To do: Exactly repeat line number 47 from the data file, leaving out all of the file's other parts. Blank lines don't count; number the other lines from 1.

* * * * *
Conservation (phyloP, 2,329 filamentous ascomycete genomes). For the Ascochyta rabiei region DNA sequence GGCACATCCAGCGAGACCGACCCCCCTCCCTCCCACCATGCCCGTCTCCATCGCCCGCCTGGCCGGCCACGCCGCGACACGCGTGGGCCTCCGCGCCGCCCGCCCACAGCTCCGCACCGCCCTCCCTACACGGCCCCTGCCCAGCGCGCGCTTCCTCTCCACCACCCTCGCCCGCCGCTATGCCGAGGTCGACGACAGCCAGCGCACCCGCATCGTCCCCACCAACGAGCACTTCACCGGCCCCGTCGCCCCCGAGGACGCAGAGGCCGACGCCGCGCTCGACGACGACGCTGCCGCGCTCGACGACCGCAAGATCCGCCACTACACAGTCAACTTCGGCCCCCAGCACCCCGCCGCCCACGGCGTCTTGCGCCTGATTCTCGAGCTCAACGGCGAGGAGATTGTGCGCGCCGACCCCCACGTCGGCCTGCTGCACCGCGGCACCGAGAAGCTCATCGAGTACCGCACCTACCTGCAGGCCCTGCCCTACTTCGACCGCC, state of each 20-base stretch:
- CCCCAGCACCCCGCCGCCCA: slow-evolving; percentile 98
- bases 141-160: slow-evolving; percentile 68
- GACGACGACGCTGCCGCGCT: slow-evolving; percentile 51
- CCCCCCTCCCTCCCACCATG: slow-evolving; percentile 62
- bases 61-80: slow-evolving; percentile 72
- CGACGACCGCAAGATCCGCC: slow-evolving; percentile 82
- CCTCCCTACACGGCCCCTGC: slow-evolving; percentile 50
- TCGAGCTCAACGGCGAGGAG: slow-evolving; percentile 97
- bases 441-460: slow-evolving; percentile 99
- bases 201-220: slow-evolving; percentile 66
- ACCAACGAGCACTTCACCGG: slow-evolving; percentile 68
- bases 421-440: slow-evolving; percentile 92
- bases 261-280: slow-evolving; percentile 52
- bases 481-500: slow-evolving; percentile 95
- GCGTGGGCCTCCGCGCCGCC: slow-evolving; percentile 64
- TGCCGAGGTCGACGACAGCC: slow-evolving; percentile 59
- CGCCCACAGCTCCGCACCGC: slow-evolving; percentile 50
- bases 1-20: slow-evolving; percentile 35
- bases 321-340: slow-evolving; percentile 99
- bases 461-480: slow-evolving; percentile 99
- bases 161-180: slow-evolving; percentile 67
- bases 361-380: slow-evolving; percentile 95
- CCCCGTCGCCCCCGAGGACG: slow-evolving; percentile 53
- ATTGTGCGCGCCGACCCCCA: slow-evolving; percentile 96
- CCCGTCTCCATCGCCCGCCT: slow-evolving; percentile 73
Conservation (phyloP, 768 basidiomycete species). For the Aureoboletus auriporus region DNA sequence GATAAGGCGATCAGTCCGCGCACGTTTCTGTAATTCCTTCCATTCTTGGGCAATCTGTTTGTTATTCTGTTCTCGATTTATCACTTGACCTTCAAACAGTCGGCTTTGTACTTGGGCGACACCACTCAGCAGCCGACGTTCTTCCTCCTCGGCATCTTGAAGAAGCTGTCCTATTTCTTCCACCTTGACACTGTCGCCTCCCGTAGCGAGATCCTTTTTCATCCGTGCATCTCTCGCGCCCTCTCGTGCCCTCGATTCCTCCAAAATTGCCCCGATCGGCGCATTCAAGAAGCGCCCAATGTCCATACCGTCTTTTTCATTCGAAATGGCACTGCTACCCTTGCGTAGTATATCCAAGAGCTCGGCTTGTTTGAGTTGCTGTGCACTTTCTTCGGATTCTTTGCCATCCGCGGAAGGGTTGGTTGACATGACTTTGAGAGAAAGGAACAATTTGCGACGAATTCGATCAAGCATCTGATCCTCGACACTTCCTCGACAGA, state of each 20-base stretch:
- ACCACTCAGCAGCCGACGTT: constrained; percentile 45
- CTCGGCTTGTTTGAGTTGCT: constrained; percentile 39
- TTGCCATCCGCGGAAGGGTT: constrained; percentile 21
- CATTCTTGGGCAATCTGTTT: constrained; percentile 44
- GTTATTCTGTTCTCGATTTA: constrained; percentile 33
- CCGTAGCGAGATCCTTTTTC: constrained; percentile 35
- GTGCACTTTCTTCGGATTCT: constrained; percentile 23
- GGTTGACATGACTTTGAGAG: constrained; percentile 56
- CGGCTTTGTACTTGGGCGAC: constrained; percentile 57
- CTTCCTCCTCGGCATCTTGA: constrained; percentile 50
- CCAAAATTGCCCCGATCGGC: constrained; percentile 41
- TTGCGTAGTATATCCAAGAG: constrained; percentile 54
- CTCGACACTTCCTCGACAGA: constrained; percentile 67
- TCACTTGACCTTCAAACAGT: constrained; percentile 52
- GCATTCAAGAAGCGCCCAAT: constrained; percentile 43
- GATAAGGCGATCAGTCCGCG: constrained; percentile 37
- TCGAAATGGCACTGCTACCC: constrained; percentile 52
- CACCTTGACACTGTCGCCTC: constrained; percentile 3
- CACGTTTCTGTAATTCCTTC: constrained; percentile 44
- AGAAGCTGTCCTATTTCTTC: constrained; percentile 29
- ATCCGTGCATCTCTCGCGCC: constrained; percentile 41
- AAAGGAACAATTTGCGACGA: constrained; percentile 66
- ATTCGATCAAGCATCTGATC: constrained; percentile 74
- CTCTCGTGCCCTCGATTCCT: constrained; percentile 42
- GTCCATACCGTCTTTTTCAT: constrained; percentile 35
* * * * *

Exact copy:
- AGAAGCTGTCCTATTTCTTC: constrained; percentile 29